In 1970, what would soon be known as the dark phenomenon of the era, hard rock band Black Sabbath crept into the world of music with the release of their self-titled debut album. Sabbath took an interpretation of the psychedelic blues-rock of the time (cultivated by Led Zeppelin) and transformed it into something much darker and menacing.
Notably, their music dealt with themes of hell and the devil, which were highly controversial at the time. ‘My name is Lucifer, please take my hand’, lead singer Ozzy Osbourne exclaims with a surge of desperation in N.I.B., a song which expresses a story of Satan falling in love with a human woman. It was Ozzy’s vocal ability in this song and countless others to be soft at one point and howl in agony in another which always struck me as a defining element of not only the band but also of future heavy metal musicians, which have Black Sabbath to thank in large part for their existence.
“…fear in music is something he curated throughout his entire career.”
These days, the name Ozzy Osbourne is instantly recognisable around the world. Synonymous with it is, of course, his importance in the heavy metal community, but perhaps more crucially, in the world of horror. But this is of no insult to Ozzy, for fear in music is something he curated throughout his entire career. Sabbath had always been interested in the descriptive elements of the underworld and the occult, but it was in his solo work that Ozzy elevated this to a constant mainstream part of his songs.
In his first album, Blizzard of Ozz, Osbourne delivered one of his most iconic songs to date—‘Mr. Crowley.’ A track written entirely about infamous English occultist Aleister Crowley, with the eerie tone of the song playing to his mysterious and unclear way of life.
In 1983, ‘Bark at the Moon’ was released, and the fan-favourite music video depicts Ozzy as a mad scientist who turns himself into a murderous werewolf, as a Frankenstein-mix of Robert Louis Stevenson’s classic supernatural novel Dr. Jekyll & Mr. Hyde and the iconic 1940s Universal Horror movie, The Wolf Man.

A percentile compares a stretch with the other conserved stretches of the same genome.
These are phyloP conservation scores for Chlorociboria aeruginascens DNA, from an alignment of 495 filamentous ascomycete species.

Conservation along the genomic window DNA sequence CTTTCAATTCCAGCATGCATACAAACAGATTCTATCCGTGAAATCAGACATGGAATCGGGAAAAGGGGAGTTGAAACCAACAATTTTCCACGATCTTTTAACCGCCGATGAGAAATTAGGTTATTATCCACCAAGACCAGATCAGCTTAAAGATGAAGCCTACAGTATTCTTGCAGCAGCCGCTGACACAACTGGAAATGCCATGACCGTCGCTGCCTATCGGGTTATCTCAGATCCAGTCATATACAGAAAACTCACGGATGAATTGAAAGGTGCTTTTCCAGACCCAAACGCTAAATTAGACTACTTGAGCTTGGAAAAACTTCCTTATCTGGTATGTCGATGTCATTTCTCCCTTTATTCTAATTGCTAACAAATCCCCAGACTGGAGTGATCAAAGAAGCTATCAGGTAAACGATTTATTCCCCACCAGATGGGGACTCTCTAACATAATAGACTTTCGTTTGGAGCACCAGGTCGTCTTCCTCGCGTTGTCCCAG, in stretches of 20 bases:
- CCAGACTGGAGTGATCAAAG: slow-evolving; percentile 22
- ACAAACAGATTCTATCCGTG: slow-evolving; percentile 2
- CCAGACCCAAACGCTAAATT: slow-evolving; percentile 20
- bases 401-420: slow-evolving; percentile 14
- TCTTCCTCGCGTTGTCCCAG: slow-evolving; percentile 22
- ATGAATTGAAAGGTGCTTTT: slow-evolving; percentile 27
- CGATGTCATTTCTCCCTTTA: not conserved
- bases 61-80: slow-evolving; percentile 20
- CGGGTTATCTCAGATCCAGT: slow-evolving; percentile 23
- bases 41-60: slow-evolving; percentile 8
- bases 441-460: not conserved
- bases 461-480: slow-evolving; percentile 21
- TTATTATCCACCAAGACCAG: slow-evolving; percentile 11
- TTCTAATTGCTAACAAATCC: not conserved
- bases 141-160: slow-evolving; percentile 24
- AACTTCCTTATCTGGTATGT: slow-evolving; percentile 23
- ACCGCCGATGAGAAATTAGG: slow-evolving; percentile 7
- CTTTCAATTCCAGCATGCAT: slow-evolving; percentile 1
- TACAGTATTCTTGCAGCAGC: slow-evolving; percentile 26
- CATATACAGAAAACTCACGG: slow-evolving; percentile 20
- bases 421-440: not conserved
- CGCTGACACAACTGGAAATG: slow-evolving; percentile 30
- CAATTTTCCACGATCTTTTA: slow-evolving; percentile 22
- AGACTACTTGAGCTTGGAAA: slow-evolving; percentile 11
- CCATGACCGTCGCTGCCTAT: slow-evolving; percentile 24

Guardian writer Robert Fitzpatrick rightly described Ozzy’s subgenre of music as “Hammer Horror theatrics”, with its exaggerated and comedic elements (like the B-list horror movies that were made by British production company Hammer from the 50s to the 70s). However, it would be a disservice to Osbourne if it wasn’t stressed that his music could (and did) reach deeper, more disturbing depths on occasion.
“…the event which most solidified Ozzy’s pop culture status as the king of fear was in 1982 when…he infamously bit the head off of a bat on stage.”
In the song ‘Suicide Solution’, we follow the turbulent world of a man coming to accept his desire to die. Haunting lyrics such as “Ask from your cask, is there life after birth?” are still striking to this day. Osbourne was in fact sued for the song, when parents of teen John McCollum claimed he had listened to the song before taking his own life.
However, although it faced fervent backlash initially, in the long-term, the song was a crucial moment for metal as a genre, and would open the gateways for future bands to tackle the issue of a longing for death, such as Metallica, in their 1989 single ‘One’.
Perhaps the event which most solidified Ozzy’s pop culture status as the king of fear was in 1982 when, during a live performance, he infamously bit the head off of a bat on stage. Many reports cite that he had previously performed the same act on a dove during a particularly severe drug-fueled episode.
This wild, unhinged character, according to the man himself, was just a fantasy, simply contemporary “folklore”. The persona was exaggerated further and exploited for the vastly successful reality TV show centering on his family, aptly titled ‘The Osbournes’. Ozzy was also the pioneer behind Ozzfest, a massive annual music festival that has been running for over 20 years, with his name and image leading the entirety of the marketing.
Coming from humble beginnings (a poor, hardworking family from Birmingham), it is impressive to think of how much Ozzy has ascended throughout his lengthy career. At this stage, fans of metal worldwide are quick to hail him as one of the genre’s forefathers, and most fans of contemporary music note his lasting influence and legacy.
To detach himself from his peers, he created an image which had never been conceived in the music industry before him. He aligned himself with the worlds of horror and fantasy, and the allure surrounding these cultures, whilst producing theatrical masterpieces for musical, visual and conceptual entertainment. It would be, therefore, almost obscene to consider the correlation of music and of the Halloween season without shining a light on Ozzy Osbourne—Working Class Hero to some, Prince of Darkness to others, yet living legend to all.
Mateus Kogut Lessa de Sá
Images courtesy of Focka via Flickr
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